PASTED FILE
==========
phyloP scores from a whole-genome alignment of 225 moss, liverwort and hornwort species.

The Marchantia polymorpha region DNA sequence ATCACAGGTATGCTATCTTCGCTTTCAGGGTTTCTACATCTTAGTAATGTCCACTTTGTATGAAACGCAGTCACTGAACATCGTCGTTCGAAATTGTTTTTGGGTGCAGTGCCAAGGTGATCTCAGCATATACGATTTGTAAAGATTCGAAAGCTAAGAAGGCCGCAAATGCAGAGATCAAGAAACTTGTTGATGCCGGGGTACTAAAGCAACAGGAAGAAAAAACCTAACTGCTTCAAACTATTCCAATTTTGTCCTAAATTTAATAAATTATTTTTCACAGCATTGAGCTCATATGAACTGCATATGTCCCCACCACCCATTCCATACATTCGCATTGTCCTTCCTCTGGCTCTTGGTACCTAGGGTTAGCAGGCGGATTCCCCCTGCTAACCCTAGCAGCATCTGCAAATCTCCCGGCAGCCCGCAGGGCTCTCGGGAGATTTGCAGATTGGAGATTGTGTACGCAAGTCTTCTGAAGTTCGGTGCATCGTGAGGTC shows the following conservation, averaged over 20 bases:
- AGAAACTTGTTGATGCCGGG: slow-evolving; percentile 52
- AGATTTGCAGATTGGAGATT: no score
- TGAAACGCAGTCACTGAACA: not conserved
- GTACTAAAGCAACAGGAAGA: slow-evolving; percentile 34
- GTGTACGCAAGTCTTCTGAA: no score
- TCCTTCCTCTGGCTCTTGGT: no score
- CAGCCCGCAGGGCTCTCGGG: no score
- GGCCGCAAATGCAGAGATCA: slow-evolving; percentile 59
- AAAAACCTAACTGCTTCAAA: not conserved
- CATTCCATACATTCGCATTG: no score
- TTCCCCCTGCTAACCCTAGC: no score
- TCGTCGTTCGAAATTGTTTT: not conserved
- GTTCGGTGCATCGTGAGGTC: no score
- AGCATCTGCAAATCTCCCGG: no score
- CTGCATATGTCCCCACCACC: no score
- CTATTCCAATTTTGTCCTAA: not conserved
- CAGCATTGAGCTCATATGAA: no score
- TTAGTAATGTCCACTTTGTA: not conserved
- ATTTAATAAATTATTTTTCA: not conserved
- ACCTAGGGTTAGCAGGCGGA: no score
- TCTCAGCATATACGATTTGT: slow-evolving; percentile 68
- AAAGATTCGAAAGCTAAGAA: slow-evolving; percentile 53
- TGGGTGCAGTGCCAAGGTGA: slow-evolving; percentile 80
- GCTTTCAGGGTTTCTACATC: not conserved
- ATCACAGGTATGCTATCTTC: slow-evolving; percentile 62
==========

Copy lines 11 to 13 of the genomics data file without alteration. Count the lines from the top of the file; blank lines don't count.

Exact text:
- AAAAACCTAACTGCTTCAAA: not conserved
- CATTCCATACATTCGCATTG: no score
- TTCCCCCTGCTAACCCTAGC: no score